What Kind of Future are We Making?

Last fall at my home institution SUNY Buffalo, amidst a crisis in college-wide decisions about graduate education, two of my colleagues called a faculty meeting by petition. This was no light matter; they activated a section of the bylaws of the College of Arts and Sciences that had not been touched in decades. The meeting was fascinating, as were the discussions and actions that ensued. But what stuck with me most at the time was an encounter the afternoon of the meeting with a colleague, who chattily remarked that he would not be attending the meeting. Instead, he was instead headed home to paint his house. At the time I was shocked by what seemed to me a dereliction of duty. Since then, however, I have come to think of his choice in other terms. I’m fairly sure that the willingness to make the trade—home improvement for faculty governance—is a symptom of a basic understanding of tenured faculty work at a public research university. Our hierarchized forms of work privilege research, then teaching and, finally, service (which includes everything that does not fall into one of the other two categories). That service is understood to be highly optional and can even look like uncompensated labor. This is a set of values, a kind of valuation, that I learned when I entered the university and have shared at many points since then. This brief paper is about that basic understanding of work and about how Enlightenment thinkers might help us as faculty members to consider our own ideological obstacles to working toward a better future.

The Enlightenment is famous for its destructive thinking about the future. As Fredric Jameson put it, the Enlightenment is the context for the “empty conception of some future terminus which we sometimes call progress.” The Enlightenment is also the origin of the concepts of intellectual labor that continue to undergird our own notions of professional work, both inside the academy and in the middle-class professions of those trained in the academy. I am particularly interested in two writers who respond directly to the new definitions of intellectual labor circulating in the early eighteenth century: Stephen Duck and Mary Collier, the thresher and washerwoman poets, respectively. Duck and Collier are good guides when it comes to pushing questions around the kind of thing intellectual labor is: how it is related to other forms of labor, and how it privileges the individual in relation to the community.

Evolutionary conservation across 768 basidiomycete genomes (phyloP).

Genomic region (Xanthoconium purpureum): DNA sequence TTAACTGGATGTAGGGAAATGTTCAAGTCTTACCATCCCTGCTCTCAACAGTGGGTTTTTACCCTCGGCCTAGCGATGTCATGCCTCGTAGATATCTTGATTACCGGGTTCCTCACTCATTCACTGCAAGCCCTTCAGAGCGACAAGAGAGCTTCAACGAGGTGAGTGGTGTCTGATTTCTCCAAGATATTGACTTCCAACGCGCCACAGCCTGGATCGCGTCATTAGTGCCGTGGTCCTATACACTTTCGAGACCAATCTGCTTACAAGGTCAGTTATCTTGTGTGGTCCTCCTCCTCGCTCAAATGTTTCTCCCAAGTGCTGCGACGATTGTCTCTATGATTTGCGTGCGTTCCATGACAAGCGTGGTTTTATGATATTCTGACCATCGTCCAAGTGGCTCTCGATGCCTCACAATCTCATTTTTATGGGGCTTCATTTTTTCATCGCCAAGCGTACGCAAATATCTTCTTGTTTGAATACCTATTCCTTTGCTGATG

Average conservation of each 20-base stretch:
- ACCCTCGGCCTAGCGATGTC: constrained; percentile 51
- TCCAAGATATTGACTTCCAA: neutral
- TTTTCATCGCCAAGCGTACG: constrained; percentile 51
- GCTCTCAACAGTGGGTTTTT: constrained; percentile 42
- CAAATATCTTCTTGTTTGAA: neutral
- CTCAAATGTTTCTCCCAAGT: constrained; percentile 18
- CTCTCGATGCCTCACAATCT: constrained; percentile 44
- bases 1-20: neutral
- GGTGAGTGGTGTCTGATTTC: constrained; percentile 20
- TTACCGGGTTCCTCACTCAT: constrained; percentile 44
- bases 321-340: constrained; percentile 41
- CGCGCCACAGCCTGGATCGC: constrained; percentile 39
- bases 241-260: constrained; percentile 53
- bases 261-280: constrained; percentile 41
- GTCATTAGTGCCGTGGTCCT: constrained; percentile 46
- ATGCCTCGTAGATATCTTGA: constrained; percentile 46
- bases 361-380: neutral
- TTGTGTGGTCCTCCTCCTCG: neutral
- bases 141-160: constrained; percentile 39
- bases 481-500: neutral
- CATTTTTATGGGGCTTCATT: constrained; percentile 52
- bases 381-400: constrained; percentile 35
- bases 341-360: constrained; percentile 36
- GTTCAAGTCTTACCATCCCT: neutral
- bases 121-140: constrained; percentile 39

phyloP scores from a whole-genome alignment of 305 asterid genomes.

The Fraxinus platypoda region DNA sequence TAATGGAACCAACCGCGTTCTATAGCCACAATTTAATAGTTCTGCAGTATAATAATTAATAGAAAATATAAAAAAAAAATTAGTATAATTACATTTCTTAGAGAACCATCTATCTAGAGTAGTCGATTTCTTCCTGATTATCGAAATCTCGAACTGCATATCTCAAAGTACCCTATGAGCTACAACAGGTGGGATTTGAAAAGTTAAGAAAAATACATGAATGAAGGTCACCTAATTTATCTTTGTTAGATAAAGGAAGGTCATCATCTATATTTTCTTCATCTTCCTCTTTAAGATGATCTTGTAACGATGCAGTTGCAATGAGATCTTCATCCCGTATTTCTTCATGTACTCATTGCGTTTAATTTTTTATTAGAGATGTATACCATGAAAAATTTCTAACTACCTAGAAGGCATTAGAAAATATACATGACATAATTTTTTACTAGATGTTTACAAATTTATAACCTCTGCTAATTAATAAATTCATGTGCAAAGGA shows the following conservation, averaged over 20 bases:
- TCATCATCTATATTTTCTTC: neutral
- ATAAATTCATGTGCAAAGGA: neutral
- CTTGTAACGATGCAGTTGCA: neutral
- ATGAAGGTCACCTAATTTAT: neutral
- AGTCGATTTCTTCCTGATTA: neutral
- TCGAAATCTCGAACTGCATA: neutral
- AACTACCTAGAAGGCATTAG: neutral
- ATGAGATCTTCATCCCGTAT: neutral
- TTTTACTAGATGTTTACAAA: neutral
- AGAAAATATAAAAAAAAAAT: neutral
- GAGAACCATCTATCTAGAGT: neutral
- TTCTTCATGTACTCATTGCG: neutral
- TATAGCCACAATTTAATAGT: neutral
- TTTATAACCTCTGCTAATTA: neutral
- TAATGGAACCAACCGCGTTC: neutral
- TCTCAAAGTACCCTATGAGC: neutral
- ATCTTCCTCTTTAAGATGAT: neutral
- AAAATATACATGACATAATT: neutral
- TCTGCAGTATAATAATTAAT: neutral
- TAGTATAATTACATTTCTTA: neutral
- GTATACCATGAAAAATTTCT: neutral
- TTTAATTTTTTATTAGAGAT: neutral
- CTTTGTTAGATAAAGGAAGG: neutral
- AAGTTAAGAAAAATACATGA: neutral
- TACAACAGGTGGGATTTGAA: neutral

Anyone who has ever struggled with nonacademic family members’ questions about whether academic work is “done,” and anyone who has ever had to explain to an outsider a phenomenon as banal as the lack of required attendance at faculty meetings, has a good sense of the complexity of conceptions of academic labor. There is a long history to this complexity, as Christopher Newfield points out in his first book-length study of the history of the university. In Ivy and Industry Newfield identifies the roots of American conceptions of academic labor in the “free labor” or “craft labor” that make freedom central to work. The academic, writes Newfield, is “in most ways a nineteenth-century small producer,” supervising her own work and setting her own goals. “The old college resembled the workshop, rather than the factory,” Newfield writes, and senior colleagues would teach junior colleagues in such a way as to ensure their own work would be under their own control. As Newfield goes on to suggest, unlike the workshop, the academic’s version of craft labor proceeds through a highly individualist model, especially in the context of the humanities where work is rarely collaborative. When talking to that outsider friend about how it’s possible to skip faculty meetings without consequences, then, it would be right to say that faculty labor is so free and so individual in its conception that it cannot be required even in the maintenance of the workplace.